Cruising through Borders in Palo Alto, I recently came across a fantastic little book named “Crossing California”. If you get a chance, read this gem. It’s about a bunch of Jewish teens growing up in West Rogers Park in good ol’ Chi-town. To me, the book is about teenage angst, about the culture of a city at a particular point of time framed against the backdrop of the Iranian hostage crisis.
The title “Crossing California” refers to California Ave which sounds like a 70s, bourgeousie version of infamous 8 Mile Road of Detroit. People on the eastern side of California live in walk-ups, are poor and aspire to “cross” California. Conversely, people living west of the street look down upon their less fortunate neighbors.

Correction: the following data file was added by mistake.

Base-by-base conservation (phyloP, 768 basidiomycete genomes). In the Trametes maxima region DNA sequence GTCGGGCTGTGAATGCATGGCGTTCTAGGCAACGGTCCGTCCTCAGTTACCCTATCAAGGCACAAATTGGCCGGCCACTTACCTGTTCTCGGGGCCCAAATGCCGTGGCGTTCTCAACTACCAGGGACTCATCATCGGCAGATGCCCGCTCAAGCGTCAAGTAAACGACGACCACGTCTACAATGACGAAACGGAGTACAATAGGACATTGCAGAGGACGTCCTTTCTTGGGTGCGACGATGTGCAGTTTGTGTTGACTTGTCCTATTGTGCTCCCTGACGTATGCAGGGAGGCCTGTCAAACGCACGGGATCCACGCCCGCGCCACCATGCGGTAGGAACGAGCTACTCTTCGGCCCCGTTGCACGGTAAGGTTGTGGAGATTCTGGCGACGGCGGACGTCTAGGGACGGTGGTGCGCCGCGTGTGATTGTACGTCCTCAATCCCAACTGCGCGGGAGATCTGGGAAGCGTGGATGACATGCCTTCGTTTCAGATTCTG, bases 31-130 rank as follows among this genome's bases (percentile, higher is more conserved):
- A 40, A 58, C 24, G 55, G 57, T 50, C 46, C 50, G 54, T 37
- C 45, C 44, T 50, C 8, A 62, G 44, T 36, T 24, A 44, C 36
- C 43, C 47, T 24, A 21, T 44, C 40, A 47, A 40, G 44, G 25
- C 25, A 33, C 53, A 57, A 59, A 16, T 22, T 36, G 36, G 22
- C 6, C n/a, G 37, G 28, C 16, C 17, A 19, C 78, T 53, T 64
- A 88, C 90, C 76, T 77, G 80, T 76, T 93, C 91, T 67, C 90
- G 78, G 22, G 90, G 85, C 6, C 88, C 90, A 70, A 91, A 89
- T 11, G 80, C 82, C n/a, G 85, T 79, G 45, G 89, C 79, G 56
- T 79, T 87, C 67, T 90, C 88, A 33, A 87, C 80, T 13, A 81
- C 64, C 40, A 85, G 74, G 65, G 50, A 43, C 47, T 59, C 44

The author himself confesses to feeling, as a child growing up in those parts, that everything would be alright once he crossed California. Being non-white myself, I was particularly intrigued by the racist statements made by the Jews in the book. While this sounds counterintuitive, it struck a chord with me, particularly since I’ve heard Indos make some particularly egregious, racist statements over the years (sometimes only jocularly, other times not so much). Racist statements about “Chinamen” and the neighborhood changing “shades” (that is, becoming predominantly Korean) uttered by Jewish grandmothers point to the foolishness of men and the risks of putting down groups – did they forget the persecution of the Jews after they started their new life in America?
The book is also a fun read about high school in the 70s and all the other hijinks that follow therefrom. I highly recommend it.